Accounting for Nature
Australian Regional Environmental Accounts Trial
The health of the natural environment matters because it affects the wellbeing of people directly, and because it underpins other things that people value: healthy river systems, productive soils, sustainable fisheries, and the conservation of nature and our unique and priceless biological diversity.
In 2008, the Wentworth Group of Concerned Scientists and other experts in science, economics, statistics and public policy, developed the Accounting for Nature model. This model places scientific information about the condition of our environment into an accounting framework, which allows the community and our policy makers to better understand complex scientific information, evaluate and set measurable policy targets, estimate the cost of meeting those targets, identify the most cost-effective investment decisions, and then monitor the success of these investments over time.
Over the past four years, Australia’s Regional Natural Resource Management authorities, in cooperation with scientists, economists and statisticians in universities, Commonwealth and State government agencies, have conducted a continental scale trial to test the practical application of this Accounting for Nature model. Ten NRM regions compiled regional accounts using the asset condition accounting method described in the Quick Guide (2013). This method used a common unit of measure, the Econd, to quantify the condition of environmental assets. Accounts produced during the trial were developed for assets within land, freshwater, coastal and marine environments.
Ten NRM regions participated in the Australian Regional Environmental Accounts Trial.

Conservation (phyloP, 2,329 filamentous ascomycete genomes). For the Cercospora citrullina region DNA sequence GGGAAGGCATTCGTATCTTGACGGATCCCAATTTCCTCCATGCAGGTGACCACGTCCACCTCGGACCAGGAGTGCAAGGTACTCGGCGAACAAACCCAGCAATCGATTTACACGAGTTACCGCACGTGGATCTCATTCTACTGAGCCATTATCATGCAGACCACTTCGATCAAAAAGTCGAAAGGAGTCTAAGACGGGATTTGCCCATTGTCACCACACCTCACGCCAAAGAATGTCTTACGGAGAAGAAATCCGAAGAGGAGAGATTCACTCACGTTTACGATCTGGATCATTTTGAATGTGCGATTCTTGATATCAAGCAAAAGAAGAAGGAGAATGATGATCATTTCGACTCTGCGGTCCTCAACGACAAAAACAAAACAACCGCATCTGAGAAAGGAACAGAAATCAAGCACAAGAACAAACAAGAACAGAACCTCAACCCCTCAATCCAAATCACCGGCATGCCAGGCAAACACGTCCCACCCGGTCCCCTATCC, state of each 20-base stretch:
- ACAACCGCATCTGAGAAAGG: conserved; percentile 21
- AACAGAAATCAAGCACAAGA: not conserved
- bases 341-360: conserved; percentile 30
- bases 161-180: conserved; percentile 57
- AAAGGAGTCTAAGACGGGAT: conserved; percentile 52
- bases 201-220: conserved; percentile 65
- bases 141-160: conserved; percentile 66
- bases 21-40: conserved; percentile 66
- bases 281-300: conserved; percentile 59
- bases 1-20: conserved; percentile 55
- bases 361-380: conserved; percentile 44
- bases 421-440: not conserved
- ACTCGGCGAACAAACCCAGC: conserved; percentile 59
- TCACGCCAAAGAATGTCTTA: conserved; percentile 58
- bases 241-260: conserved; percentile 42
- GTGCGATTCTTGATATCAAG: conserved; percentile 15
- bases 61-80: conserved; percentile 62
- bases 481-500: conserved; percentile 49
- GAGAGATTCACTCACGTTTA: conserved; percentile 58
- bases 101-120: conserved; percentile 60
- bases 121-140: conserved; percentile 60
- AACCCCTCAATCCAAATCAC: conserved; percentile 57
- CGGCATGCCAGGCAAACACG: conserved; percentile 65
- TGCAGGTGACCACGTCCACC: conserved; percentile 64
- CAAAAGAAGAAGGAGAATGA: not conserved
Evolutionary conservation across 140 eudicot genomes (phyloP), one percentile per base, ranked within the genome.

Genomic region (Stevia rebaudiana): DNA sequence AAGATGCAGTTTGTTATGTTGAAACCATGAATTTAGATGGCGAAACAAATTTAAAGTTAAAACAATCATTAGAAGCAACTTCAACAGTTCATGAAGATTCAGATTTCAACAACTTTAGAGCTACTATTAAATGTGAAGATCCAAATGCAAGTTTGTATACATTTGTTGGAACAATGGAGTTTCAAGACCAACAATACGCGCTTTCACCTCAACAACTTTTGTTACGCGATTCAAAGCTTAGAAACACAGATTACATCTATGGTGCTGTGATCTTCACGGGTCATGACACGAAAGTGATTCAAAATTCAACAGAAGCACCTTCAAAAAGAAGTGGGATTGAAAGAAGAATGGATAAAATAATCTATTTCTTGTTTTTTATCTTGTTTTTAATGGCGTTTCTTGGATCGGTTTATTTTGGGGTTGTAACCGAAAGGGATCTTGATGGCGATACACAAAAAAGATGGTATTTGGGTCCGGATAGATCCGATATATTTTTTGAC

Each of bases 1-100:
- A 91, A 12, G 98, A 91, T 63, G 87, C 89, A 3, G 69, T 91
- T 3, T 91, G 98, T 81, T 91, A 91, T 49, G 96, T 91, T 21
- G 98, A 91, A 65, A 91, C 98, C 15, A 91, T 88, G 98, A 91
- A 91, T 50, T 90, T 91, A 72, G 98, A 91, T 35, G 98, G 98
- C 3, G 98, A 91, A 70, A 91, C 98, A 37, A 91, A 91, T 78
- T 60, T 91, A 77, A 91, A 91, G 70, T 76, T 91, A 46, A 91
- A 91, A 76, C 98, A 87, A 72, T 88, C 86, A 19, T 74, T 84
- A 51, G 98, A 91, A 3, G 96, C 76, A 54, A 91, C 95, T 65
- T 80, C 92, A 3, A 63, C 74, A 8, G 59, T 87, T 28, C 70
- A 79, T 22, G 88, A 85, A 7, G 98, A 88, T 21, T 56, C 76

The Wentworth Group secretariat, guided by the Scientific Standards and Accreditation Committee and supported by The Ian Potter Foundation and NRM Regions Australia, have now completed its extensive scientific review of the accounts. The Evaluation of the Australian Regional Environmental Accounts Trial provides a summary of the findings of the trial. A detailed analysis of the accounts and approaches to the accounts can be found in the Technical Analysis of the Australian Regional Environmental Accounts Trial.
The accounts and the many other products which have been produced throughout this trial, have become reality through the combination of the best available science with the practical real world experience of professionals across Australia. While there are still questions to be resolved, we now know that it is practical and feasible to create robust asset condition accounts at a regional scale, which in turn inform the development of national environmental accounts.
The Wentworth Group’s work on environmental accounts is funded in partnership with The Ian Potter Foundation.